The Page Transformed: Luisa Igloria on Ekphrasis in JUAN LUNA’S REVOLVER
As part of our exploration of ekphrastic poetry, poet Luisa Igloria (who was featured in our November 2009 interview) very graciously agreed to answer some questions about the role that ekphrasis plays in her most recent book, the Ernest Sandeen Prizewinning Juan Luna’s Revolver [UND Press 2009].
LR: In what ways did visual art inform your process in developing Juan Luna as a project?
LI: Visual art provided both a means to stimulate individual poems, as well as provide points of thematic unity between the different parts of the book. I looked at photographs, old lithographic representations, postcards, and more. Juan Luna’s Revolver could not have evolved without calling to poems that make some reference to art — after all, Juan Luna was a painter, one of several Filipino artists and intellectuals who left the Philippine colony for Spain and other European destinations in the mid to late 1800s to study and to travel. Juan Luna was perhaps most famous for his mural “Spoliarium” which depicted two defeated gladiators being dragged into a chamber where they would be stripped of their armor and prepared for burning. The painting won one of two gold medals at a Barcelona exposition and took the art world there by surprise. In truth, however, I came to the Juan Luna poems in the book more gradually — the book perhaps really began with my long-standing fascination with stories about the 1904 World’s Fair in St. Louis, Missouri, and how 1100+ indigenous Filipinos were transported to serve as live exhibits there (many of them were taken from the northern Cordillera region in the Philippines, which is where I grew up). I’d done considerable research on this and looked at archival material, and it became clearer to me as the poems came that one of the central themes in this project was colonial spectatorship. Fair-goers at St. Louis in 1904 came to see the Philippine reservation and its half-clothed savages, and protested that they had paid to see “the authentic native” when well-meaning persons out of concern for their health, wondered if they should be given warm clothing to wear. While traveling in Europe, Juan Luna and his contemporaries were similarly gawked at. But through the powerful art and literature they produced (Juan Luna’s compatriot Jose Rizal wrote the two novels that further inflamed a grassroots-led revolution which finally overthrew the Spanish colonial regime) they had found a way to return the gaze of the Other.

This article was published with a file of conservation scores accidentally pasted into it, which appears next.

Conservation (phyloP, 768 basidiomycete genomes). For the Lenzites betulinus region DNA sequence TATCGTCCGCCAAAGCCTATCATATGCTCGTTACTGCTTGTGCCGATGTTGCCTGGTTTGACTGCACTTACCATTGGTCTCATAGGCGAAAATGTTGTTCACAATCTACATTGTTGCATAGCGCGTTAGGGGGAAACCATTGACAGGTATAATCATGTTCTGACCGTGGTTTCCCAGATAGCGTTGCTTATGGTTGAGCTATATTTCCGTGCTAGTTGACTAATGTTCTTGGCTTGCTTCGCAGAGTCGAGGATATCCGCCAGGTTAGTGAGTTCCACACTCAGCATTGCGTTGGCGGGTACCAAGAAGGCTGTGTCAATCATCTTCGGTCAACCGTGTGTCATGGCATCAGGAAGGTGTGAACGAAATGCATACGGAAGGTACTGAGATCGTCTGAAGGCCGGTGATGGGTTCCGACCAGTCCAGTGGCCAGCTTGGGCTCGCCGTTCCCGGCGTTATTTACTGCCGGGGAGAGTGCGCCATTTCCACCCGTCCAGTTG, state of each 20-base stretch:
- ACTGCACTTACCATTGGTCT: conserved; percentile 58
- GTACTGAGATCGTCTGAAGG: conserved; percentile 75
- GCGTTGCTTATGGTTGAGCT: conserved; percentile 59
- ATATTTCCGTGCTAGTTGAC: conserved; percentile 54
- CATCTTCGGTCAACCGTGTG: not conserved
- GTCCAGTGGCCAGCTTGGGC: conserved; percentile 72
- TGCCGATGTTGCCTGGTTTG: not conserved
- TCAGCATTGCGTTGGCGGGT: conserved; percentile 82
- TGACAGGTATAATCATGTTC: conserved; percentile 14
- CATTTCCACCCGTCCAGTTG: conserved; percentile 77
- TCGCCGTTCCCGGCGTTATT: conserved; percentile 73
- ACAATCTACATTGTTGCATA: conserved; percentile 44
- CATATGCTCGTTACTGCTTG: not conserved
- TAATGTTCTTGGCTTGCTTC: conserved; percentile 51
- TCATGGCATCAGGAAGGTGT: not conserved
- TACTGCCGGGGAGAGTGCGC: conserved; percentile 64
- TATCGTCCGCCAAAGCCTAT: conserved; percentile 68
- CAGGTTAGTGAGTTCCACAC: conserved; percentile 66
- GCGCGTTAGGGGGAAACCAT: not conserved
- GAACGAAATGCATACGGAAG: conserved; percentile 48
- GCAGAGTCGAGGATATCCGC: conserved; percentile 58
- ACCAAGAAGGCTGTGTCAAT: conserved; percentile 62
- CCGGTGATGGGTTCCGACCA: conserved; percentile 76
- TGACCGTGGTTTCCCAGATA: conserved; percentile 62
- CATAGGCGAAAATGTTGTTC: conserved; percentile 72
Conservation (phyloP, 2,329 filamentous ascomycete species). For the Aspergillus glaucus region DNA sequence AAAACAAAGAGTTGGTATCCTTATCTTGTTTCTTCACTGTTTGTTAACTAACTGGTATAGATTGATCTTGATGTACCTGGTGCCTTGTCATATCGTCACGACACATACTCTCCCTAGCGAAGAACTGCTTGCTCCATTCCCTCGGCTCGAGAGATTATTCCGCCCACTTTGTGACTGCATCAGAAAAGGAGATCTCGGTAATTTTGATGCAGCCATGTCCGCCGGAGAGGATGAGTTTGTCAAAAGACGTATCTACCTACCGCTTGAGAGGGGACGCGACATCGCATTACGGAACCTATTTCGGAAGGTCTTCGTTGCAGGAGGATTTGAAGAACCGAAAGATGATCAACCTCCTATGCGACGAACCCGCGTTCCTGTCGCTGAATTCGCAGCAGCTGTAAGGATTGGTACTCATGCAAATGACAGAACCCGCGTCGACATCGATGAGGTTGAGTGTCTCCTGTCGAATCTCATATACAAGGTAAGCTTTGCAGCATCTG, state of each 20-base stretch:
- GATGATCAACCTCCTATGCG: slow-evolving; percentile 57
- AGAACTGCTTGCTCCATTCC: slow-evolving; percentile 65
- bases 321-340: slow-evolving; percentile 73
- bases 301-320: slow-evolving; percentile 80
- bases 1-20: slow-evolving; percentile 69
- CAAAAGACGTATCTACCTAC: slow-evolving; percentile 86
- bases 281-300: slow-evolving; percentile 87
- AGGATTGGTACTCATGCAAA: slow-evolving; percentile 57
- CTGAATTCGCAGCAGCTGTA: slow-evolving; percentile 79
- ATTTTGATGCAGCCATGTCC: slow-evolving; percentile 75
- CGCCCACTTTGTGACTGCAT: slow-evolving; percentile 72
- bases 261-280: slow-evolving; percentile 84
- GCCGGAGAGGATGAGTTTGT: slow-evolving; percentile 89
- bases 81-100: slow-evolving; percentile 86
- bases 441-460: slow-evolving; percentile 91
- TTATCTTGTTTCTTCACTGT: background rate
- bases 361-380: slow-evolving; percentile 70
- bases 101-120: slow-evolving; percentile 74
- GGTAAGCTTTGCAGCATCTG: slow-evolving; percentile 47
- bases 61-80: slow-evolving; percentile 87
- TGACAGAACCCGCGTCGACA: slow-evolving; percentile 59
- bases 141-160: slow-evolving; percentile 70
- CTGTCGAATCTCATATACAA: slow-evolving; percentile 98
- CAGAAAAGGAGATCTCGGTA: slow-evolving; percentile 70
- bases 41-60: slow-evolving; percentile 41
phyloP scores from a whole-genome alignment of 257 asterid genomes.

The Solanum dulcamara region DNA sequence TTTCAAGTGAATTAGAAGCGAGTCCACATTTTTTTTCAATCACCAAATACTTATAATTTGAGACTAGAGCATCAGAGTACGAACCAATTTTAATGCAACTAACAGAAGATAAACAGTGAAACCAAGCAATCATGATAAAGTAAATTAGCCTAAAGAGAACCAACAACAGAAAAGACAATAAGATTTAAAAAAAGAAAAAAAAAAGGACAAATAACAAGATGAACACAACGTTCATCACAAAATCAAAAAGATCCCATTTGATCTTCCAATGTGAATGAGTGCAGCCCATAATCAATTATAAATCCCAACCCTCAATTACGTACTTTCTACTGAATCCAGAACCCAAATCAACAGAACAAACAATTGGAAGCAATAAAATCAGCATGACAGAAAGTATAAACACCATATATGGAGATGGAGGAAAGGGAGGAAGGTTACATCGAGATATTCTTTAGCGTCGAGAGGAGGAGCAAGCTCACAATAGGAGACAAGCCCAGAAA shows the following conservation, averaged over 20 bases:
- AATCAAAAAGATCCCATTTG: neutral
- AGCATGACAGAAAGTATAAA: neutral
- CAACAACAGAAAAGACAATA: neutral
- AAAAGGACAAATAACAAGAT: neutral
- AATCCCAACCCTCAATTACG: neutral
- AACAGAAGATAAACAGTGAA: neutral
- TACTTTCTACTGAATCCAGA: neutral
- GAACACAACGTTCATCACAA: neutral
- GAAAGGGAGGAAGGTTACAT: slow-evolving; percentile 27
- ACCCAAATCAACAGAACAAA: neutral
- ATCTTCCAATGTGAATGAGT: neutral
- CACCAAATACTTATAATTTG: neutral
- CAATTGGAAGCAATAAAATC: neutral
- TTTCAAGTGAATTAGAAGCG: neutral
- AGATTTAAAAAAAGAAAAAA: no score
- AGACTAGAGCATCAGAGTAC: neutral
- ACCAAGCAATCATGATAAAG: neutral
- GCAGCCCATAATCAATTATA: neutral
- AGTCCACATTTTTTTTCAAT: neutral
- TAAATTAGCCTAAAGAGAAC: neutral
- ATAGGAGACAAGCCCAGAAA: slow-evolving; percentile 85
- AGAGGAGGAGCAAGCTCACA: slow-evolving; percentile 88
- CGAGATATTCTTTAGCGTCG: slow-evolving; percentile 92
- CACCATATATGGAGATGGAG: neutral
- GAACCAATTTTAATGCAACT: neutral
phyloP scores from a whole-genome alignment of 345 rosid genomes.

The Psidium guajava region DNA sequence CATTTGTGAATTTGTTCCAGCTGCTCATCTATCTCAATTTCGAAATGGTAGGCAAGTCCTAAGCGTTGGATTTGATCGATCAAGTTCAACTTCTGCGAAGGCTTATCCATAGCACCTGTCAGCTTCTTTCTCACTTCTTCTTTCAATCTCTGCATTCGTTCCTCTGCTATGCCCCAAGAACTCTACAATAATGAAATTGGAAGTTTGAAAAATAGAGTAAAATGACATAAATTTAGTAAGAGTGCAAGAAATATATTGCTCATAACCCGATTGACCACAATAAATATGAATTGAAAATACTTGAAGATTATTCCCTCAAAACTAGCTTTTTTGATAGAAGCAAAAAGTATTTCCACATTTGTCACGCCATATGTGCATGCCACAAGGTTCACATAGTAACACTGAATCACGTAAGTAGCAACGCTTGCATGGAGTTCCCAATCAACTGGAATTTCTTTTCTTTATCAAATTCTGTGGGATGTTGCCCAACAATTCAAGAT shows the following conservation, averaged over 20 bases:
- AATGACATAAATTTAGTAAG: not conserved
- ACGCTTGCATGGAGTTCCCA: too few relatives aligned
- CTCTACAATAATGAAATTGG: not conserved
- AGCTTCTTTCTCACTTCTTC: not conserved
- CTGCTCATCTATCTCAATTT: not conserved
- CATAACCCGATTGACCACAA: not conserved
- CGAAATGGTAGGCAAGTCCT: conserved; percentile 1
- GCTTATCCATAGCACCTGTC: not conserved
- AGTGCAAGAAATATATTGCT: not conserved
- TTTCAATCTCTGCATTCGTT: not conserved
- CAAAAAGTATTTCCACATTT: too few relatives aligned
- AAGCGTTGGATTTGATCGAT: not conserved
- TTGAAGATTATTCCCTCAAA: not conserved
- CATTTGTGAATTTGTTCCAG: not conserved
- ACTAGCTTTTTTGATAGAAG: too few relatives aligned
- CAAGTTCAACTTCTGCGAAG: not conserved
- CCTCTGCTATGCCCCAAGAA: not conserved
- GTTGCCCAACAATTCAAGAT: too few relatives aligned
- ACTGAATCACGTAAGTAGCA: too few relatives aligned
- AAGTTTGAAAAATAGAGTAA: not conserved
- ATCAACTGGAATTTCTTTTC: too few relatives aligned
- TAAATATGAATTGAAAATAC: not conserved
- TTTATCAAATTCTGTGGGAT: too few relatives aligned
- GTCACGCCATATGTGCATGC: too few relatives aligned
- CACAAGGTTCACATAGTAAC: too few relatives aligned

LR: What influenced your decisions in terms of where and how to place ekphrastic poems like “Letras y Figuras,” “Dolorosa,” and “Mrs. Wilkin Teaches an Igorot the Cakewalk” within the text of Juan Luna? How do you envision their particular contributions to the arc and the rhythm of the text?
LI: When I’m beginning to work on the structure of a book, I also like being led by the tonal and emotional congruencies between parts. I try to see what kinds of “music” might be made by the decision to set one poem next to another, one section next to another. I don’t necessarily think a chronological approach is always the best one. And, I much prefer trying to set up relationships across poems so that it might be possible for an image or motif to jettison the reader back or toward another moment, in another poem… For example, even if the 1904 / World’s Fair poems form the last section, I hope it eventually becomes clear to readers that I’ve been trying to talk about the implications of looking at something or someone, or being held in close scrutiny, really from the very outset (such as in a very early poem in the book like “Intimacy deserves a closer look” ).
LR: In the poem “Ekphrasis,” you write of the viewing of sculpture as a process of critical reading: “the bridle that is history’s wants it to stay / its previous course — At least that’s how // it might be read” (55). In what ways can the exercise of “seeing” and subsequently interpreting a physical object of beauty prove useful to poets in our own crafting of imagery and perspective on the page?
LI: Poets frequently “see” and “interpret” — that is, find ways to move from a physically sensuous validation of the world (“seeing” is part of that) to finding in language the means, the shape, the form in which to express it. “Seeing” has never equated to a “neutral” activity to me. Even when I’m people-watching, I quickly realize I’m making up stories, wondering about the hidden narratives: who’s that old couple in the parking lot? where are they going, what are they thinking, who will they meet? what did they have for breakfast? When the imagination exerts an influence on what’s given, we make art. That’s one of the things that still continually amazes and humbles me – that on the one hand historical reports might say of events in the past, “these things are over, they’re done” — but that on the other hand, poetry can say, let’s look at it again; and what if? So yes there is critical reading, but there is also a sense that meaning can be remade or that a closed door is not necessarily what we think it is. We might think we know everything there is to know about something. But poetry always reminds us of the mystery that remains.